There is a lot of value in meeting up with others in the industry and there are few nicer places to do that than the South of France. But with all these brands running media pitches at the moment, I suspect procurement people in Cincinnati, Deerfield and High Wycombe are sharpening their pencils as they read about the Domaines Ott, UberCopter and celeb packed parties in Cannes.
The other thing that got lots of press was the slightly odd idea of a new agency created by WPP, Snapchat and the DailyMail to focus on vertical video. There is a huge opportunity with vertical video and with Snapchat (and the huge reach of the Mail Online) but you have to wonder whether this is the best way to approach it.
Another expression of Facebook ambition is their deal to show the new Dwayne Johnson HBO show Ballers – Entourage for the NBA essentially. With 50m Facebook fans Johnson can bring a lot of audience and as we keep saying the sharing makes Facebook a great place for episodic content.
With Google and Apple both looking at curation for their music services the idea of balancing algorithms with people is clearly a trend. Wired worries about it as expectations are so much higher when a human is involved, but combining the two is very powerful. Benedict Evans has a good post on the subject –making the point that the failings of discovery create a role for advertising.
With all the promise of programmatic, ads – viewable, noticeable and relevant ads - should be able to solve this problem for people. But some interesting research from friends at Mindshare show that people think ads have got less useful; in 2005 51% of Americans thought ads helped them learn about products and services but this dropped to 41% in 2014.
Our nascent RCKSCK project is all about curation but matches people by topic; I am interested in which LA hotel someone prefers if they like the ones I like in Paris but I don’t care about their music taste. And whilst I want RCKSCK to tell me the music listened to by people who also love Nina Simone, their hotels don’t interest me. Blending peoples self professed taste with machine learning seems the best of both worlds.
IoT - Cars
It’s likely that the most connected device won’t be the fabled internet fridge but the car. And (just like in newTV) people realise that the cleverness should on the device that gets updated frequently – the smartphone – rather than the one that tends to be kept longer; the TV screen and the car. Ford are one of the leaders and their new Trend Deck is an interesting look at how they see the future.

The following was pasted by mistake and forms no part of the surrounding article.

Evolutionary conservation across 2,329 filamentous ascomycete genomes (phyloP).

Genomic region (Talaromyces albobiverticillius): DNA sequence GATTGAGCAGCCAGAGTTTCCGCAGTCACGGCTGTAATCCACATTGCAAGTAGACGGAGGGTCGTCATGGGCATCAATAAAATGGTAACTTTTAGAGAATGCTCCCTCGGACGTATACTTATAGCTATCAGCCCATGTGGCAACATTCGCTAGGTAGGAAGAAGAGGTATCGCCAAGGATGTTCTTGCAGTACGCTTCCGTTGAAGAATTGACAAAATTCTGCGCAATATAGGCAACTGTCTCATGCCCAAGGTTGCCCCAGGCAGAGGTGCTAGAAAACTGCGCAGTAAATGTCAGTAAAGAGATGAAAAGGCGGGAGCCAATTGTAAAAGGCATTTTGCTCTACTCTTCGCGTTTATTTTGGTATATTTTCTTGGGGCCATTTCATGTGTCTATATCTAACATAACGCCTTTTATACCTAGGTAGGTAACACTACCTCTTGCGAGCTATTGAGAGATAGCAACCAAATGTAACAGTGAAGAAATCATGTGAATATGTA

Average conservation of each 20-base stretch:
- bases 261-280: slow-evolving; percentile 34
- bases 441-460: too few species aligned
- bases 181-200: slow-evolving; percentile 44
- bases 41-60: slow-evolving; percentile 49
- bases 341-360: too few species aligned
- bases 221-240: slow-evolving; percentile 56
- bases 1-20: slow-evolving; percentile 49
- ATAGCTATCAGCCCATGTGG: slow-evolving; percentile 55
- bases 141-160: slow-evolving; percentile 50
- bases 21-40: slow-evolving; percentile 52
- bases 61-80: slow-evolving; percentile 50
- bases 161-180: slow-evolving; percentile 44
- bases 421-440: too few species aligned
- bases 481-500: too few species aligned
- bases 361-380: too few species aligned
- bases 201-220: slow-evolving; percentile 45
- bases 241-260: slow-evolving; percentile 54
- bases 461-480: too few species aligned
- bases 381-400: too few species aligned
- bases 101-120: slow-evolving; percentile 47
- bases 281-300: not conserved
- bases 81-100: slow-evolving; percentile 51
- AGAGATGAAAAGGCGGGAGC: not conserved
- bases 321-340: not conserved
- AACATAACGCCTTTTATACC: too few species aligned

The latest version of Instagram lets you search by Location and an Explore page will show trending tags and places – so like Twitter Project Lightening you can follow an event – such as Glastonbury for instance
Design is now recognized as a core part of an experience rather than just the painting and decorating. Anticipatory design is used to make an experience easier;
This FT article on BAT is more good insight into China and the tech scene there. With Alibaba spinning of their payments business into a new company valued at $45bn, the pace of change and the scale is astounding.
If you ask a digital marketing guru about QR codes they tend to snigger and tell you they are useless. In China they are huge – and this piece explains why. They are still widely used in the West for Boarding Passes and cinema tickets etc. And one of the most common ways for people to add friends on Snapchat is to scan their ghost from their app – which has a personalized QR code baked in. And you can now customize it.
One thing the Watch has done is make us use Siri - voice makes so much more sense. Now Amazon are opening up their voice service to developers; Alexa powers Echo and the Amazon Fire stick app. With Google opening up Chrome to voice it’s going to get noisy.